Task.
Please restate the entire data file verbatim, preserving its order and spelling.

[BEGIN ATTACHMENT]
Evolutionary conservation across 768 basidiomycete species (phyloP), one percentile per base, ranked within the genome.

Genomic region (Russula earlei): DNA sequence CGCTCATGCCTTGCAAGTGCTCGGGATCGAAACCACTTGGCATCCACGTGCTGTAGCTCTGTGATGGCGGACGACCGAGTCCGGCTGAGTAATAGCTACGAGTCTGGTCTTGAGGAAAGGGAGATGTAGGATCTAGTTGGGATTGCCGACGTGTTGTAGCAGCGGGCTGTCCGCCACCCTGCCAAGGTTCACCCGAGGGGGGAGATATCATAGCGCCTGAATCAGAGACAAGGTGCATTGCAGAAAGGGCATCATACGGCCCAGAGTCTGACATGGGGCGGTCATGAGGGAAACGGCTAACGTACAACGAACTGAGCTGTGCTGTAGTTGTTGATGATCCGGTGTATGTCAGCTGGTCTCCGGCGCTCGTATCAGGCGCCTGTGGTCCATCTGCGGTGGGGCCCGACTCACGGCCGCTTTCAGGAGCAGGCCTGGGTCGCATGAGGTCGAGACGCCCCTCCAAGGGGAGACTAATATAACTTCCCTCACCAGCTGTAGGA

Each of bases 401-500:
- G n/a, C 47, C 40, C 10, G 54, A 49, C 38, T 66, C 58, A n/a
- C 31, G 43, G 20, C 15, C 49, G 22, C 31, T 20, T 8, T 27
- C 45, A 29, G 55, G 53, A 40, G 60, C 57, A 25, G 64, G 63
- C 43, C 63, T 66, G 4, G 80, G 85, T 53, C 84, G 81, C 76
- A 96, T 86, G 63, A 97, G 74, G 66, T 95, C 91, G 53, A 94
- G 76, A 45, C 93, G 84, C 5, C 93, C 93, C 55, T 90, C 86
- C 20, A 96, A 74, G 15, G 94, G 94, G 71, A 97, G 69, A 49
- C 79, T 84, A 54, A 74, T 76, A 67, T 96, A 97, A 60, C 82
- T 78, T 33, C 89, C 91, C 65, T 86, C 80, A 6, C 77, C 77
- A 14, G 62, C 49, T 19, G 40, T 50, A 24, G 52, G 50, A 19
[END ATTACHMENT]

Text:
Evolutionary conservation across 768 basidiomycete species (phyloP), one percentile per base, ranked within the genome.

Genomic region (Russula earlei): DNA sequence CGCTCATGCCTTGCAAGTGCTCGGGATCGAAACCACTTGGCATCCACGTGCTGTAGCTCTGTGATGGCGGACGACCGAGTCCGGCTGAGTAATAGCTACGAGTCTGGTCTTGAGGAAAGGGAGATGTAGGATCTAGTTGGGATTGCCGACGTGTTGTAGCAGCGGGCTGTCCGCCACCCTGCCAAGGTTCACCCGAGGGGGGAGATATCATAGCGCCTGAATCAGAGACAAGGTGCATTGCAGAAAGGGCATCATACGGCCCAGAGTCTGACATGGGGCGGTCATGAGGGAAACGGCTAACGTACAACGAACTGAGCTGTGCTGTAGTTGTTGATGATCCGGTGTATGTCAGCTGGTCTCCGGCGCTCGTATCAGGCGCCTGTGGTCCATCTGCGGTGGGGCCCGACTCACGGCCGCTTTCAGGAGCAGGCCTGGGTCGCATGAGGTCGAGACGCCCCTCCAAGGGGAGACTAATATAACTTCCCTCACCAGCTGTAGGA

Each of bases 401-500:
- G n/a, C 47, C 40, C 10, G 54, A 49, C 38, T 66, C 58, A n/a
- C 31, G 43, G 20, C 15, C 49, G 22, C 31, T 20, T 8, T 27
- C 45, A 29, G 55, G 53, A 40, G 60, C 57, A 25, G 64, G 63
- C 43, C 63, T 66, G 4, G 80, G 85, T 53, C 84, G 81, C 76
- A 96, T 86, G 63, A 97, G 74, G 66, T 95, C 91, G 53, A 94
- G 76, A 45, C 93, G 84, C 5, C 93, C 93, C 55, T 90, C 86
- C 20, A 96, A 74, G 15, G 94, G 94, G 71, A 97, G 69, A 49
- C 79, T 84, A 54, A 74, T 76, A 67, T 96, A 97, A 60, C 82
- T 78, T 33, C 89, C 91, C 65, T 86, C 80, A 6, C 77, C 77
- A 14, G 62, C 49, T 19, G 40, T 50, A 24, G 52, G 50, A 19